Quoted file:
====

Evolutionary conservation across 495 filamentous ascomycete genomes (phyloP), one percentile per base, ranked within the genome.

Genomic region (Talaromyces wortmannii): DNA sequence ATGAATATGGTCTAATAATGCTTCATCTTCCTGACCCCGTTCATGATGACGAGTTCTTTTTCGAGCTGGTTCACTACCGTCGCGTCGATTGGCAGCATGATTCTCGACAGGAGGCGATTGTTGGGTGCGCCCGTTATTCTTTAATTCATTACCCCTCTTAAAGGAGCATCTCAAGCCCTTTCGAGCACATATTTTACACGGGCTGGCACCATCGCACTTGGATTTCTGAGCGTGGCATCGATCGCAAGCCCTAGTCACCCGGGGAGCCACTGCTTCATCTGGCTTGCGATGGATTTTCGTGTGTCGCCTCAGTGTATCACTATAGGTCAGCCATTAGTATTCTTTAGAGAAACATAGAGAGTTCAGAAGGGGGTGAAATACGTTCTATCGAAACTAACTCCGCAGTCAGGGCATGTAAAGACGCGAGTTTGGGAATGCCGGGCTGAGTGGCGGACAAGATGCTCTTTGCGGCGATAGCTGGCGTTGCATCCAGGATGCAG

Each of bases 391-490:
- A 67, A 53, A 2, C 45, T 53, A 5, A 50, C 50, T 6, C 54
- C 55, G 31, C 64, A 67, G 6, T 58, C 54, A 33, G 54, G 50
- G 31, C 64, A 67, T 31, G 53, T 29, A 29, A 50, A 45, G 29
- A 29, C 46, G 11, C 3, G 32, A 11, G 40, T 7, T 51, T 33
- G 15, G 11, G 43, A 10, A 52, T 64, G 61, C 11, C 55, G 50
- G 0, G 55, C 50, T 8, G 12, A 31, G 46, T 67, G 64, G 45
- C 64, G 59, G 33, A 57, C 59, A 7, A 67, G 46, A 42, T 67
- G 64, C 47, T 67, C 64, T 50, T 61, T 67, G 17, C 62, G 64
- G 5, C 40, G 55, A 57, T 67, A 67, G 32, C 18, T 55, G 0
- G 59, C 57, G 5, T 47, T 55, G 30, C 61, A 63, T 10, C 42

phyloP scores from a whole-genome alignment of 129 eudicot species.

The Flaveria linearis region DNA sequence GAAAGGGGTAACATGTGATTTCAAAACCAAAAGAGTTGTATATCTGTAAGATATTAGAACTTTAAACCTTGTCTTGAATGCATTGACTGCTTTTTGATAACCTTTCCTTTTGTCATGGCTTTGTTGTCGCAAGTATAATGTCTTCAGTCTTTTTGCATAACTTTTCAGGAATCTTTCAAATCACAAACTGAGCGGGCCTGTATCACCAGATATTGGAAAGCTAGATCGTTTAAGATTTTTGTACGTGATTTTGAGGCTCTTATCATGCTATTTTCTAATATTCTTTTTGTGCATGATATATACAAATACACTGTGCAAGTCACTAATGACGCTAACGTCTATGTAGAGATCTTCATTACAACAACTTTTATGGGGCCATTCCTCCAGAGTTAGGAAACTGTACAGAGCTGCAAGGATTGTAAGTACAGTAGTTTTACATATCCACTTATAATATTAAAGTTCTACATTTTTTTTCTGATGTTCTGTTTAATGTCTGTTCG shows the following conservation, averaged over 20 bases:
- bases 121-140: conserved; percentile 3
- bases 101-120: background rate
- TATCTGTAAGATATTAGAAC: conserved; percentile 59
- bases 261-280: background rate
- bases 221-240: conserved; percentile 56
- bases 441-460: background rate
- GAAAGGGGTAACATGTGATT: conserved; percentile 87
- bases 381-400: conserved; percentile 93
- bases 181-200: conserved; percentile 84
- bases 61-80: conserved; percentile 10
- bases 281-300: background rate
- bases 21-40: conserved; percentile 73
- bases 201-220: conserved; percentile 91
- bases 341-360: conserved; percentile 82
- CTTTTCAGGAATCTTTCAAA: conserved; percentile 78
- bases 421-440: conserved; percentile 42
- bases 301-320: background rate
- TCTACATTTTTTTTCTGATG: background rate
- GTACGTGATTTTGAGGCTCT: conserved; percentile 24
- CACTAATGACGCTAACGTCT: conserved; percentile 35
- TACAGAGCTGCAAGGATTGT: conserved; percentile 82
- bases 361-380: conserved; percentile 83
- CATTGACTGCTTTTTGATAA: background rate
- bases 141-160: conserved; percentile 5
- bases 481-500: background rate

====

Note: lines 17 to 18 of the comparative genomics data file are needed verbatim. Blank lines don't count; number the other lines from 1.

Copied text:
- bases 101-120: background rate
- TATCTGTAAGATATTAGAAC: conserved; percentile 59